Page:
How Lancashire's love affair with the humble pig helped feed the nation at war
John Grimbaldeston looks back through the generations to see how the pig became a favourite with Lancashire's farmers and hungry families alike.
In the animal spectrum of agricultural respect, pigs are towards the bottom, horses and cattle to the top. Agricultural Show catalogues carry pictures of splendid shires and prize bulls, but the poor old pig is rarely awarded a photograph. Yet they have been a staple of the working class diet for years.
The ancestors of the domestic pig were the wild boar which were hunted for food and sport. The Anglo-Saxons hunted wild boar so much they suffered a serious decline in numbers, and William I decreed anyone found illegally hunting a wild boar would have his eyes put out.
Early farmers saw opportunities if these boar could be domesticated. Pigs were scavengers and therefore cheap to keep and they would fatten on foods that other animals refused.
They loved woodlands and in autumn would be released to scavenge grubs, acorns and ‘mast,’ the nuts from beech trees. The right of domestic pigs to be released into the woods was known as ‘pannage’.
With forests being cut down to extend farmland, and the restricted access to the forests that remained, the perception and management of pigs changed as they could no longer be easily turned out into their natural habitat. Pigs had to be more confined, feeding had to be managed and there was a chance to experiment with breeding and foodstuffs.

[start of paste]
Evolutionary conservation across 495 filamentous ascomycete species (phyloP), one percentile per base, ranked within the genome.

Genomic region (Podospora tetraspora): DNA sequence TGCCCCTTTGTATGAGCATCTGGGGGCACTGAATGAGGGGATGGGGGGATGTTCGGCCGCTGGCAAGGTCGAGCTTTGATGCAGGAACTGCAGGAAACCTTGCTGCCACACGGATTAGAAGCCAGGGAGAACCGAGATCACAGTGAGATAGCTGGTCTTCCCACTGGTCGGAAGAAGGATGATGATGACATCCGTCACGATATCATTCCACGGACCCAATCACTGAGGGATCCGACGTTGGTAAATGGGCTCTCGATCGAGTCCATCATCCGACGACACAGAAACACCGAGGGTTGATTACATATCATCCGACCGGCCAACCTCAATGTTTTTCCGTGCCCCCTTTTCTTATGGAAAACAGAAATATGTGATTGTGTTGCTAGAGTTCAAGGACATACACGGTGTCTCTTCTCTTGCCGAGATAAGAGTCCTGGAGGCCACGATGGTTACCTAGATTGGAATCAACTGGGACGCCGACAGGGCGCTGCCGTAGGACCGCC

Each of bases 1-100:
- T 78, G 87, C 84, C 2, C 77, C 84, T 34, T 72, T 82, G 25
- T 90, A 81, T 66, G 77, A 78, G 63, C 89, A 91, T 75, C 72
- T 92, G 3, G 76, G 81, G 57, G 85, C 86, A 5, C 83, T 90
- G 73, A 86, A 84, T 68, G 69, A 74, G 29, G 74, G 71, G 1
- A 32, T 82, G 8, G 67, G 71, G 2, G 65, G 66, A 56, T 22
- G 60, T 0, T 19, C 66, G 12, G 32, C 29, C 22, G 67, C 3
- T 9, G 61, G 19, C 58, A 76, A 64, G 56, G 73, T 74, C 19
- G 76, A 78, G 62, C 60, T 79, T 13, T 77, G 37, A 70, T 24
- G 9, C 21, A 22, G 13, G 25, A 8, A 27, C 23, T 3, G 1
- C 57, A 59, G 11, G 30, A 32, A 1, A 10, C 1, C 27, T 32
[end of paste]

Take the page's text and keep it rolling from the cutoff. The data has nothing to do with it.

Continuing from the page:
Experiments included the integration of foreign breeds, most importantly from China; hardy, quiet pigs which fattened quickly.
Other imports were the Neapolitan breeds, which were excellent mothers and had tasty flesh. Characteristics of the pig could change very quickly as sows had two litters a year and generations passed quickly and thus the notion of traditional breeds became meaningless.
Descendants of a pig identified as a Berkshire at one point might look entirely different a few years later. By late Victorian times, the pig had few similarities with its 17th century equivalents.
In the countryside the pig’s ability to live off very little meant that even the poorer cottagers owned one, fed on household scraps such as potato peelings or food gathered from hedgerows.